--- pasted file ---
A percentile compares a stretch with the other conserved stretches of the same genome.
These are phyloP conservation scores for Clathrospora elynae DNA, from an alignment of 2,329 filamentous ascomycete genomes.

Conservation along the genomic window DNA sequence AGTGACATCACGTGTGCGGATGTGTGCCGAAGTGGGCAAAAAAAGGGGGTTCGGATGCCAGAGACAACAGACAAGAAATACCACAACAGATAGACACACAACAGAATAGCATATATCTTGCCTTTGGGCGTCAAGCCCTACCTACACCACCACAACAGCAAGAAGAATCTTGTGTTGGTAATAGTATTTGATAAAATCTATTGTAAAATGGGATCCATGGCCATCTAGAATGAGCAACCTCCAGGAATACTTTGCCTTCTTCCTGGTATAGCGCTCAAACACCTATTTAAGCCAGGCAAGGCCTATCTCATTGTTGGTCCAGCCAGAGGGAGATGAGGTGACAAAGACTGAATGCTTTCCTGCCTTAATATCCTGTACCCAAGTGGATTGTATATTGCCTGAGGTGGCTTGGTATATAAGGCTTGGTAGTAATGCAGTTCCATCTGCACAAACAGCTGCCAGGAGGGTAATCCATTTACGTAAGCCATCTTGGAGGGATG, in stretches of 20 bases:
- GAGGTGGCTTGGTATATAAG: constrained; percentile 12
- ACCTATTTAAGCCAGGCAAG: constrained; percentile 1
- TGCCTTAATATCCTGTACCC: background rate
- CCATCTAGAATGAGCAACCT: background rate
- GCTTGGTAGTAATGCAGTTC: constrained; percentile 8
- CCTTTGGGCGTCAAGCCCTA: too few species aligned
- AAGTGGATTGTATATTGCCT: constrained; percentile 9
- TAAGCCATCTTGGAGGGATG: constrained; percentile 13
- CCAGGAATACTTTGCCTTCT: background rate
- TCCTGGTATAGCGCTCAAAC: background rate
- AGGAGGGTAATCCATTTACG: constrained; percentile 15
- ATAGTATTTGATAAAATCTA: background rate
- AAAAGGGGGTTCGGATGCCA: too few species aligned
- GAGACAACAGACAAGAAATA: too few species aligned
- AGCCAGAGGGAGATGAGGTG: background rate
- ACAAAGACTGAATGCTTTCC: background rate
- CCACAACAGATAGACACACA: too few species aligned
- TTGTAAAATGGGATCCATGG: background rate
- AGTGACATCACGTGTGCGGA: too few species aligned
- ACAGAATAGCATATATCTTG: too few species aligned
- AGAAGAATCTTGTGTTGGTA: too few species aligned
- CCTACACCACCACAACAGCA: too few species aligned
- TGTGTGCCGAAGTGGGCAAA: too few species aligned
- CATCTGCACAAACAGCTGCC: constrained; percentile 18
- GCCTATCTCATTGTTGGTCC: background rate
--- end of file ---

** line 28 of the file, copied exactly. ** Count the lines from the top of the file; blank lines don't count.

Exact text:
- GCCTATCTCATTGTTGGTCC: background rate